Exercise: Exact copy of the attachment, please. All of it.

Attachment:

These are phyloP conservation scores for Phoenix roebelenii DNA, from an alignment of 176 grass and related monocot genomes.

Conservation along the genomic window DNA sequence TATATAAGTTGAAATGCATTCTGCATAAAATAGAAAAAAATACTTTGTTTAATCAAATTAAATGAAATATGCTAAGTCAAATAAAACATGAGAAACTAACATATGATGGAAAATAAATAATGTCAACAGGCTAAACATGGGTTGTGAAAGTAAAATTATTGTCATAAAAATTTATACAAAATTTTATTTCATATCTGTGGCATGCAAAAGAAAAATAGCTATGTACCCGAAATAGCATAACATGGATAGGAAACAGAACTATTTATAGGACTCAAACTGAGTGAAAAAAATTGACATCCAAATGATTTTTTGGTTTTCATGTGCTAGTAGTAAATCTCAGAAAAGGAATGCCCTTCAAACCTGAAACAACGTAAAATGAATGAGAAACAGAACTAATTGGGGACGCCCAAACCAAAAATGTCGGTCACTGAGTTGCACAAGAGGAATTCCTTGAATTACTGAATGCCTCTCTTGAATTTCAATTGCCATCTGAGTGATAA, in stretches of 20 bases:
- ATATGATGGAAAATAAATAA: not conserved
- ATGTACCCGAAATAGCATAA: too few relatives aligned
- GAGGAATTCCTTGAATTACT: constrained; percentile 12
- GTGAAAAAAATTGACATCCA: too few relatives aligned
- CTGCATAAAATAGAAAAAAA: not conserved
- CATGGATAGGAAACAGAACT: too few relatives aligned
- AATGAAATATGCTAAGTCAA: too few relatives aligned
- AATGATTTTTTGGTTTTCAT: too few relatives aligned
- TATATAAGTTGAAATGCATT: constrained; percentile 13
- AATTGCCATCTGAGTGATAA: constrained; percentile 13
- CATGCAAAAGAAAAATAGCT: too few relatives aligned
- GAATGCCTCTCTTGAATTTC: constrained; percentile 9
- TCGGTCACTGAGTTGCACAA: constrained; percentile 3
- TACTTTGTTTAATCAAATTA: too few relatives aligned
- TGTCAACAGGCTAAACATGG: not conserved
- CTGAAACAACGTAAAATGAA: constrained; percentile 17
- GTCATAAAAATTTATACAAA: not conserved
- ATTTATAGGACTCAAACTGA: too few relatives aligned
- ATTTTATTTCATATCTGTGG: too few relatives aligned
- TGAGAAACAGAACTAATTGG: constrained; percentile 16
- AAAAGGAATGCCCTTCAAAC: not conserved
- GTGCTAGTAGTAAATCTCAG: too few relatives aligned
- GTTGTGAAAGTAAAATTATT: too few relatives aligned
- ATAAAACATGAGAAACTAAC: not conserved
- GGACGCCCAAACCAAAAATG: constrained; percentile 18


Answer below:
These are phyloP conservation scores for Phoenix roebelenii DNA, from an alignment of 176 grass and related monocot genomes.

Conservation along the genomic window DNA sequence TATATAAGTTGAAATGCATTCTGCATAAAATAGAAAAAAATACTTTGTTTAATCAAATTAAATGAAATATGCTAAGTCAAATAAAACATGAGAAACTAACATATGATGGAAAATAAATAATGTCAACAGGCTAAACATGGGTTGTGAAAGTAAAATTATTGTCATAAAAATTTATACAAAATTTTATTTCATATCTGTGGCATGCAAAAGAAAAATAGCTATGTACCCGAAATAGCATAACATGGATAGGAAACAGAACTATTTATAGGACTCAAACTGAGTGAAAAAAATTGACATCCAAATGATTTTTTGGTTTTCATGTGCTAGTAGTAAATCTCAGAAAAGGAATGCCCTTCAAACCTGAAACAACGTAAAATGAATGAGAAACAGAACTAATTGGGGACGCCCAAACCAAAAATGTCGGTCACTGAGTTGCACAAGAGGAATTCCTTGAATTACTGAATGCCTCTCTTGAATTTCAATTGCCATCTGAGTGATAA, in stretches of 20 bases:
- ATATGATGGAAAATAAATAA: not conserved
- ATGTACCCGAAATAGCATAA: too few relatives aligned
- GAGGAATTCCTTGAATTACT: constrained; percentile 12
- GTGAAAAAAATTGACATCCA: too few relatives aligned
- CTGCATAAAATAGAAAAAAA: not conserved
- CATGGATAGGAAACAGAACT: too few relatives aligned
- AATGAAATATGCTAAGTCAA: too few relatives aligned
- AATGATTTTTTGGTTTTCAT: too few relatives aligned
- TATATAAGTTGAAATGCATT: constrained; percentile 13
- AATTGCCATCTGAGTGATAA: constrained; percentile 13
- CATGCAAAAGAAAAATAGCT: too few relatives aligned
- GAATGCCTCTCTTGAATTTC: constrained; percentile 9
- TCGGTCACTGAGTTGCACAA: constrained; percentile 3
- TACTTTGTTTAATCAAATTA: too few relatives aligned
- TGTCAACAGGCTAAACATGG: not conserved
- CTGAAACAACGTAAAATGAA: constrained; percentile 17
- GTCATAAAAATTTATACAAA: not conserved
- ATTTATAGGACTCAAACTGA: too few relatives aligned
- ATTTTATTTCATATCTGTGG: too few relatives aligned
- TGAGAAACAGAACTAATTGG: constrained; percentile 16
- AAAAGGAATGCCCTTCAAAC: not conserved
- GTGCTAGTAGTAAATCTCAG: too few relatives aligned
- GTTGTGAAAGTAAAATTATT: too few relatives aligned
- ATAAAACATGAGAAACTAAC: not conserved
- GGACGCCCAAACCAAAAATG: constrained; percentile 18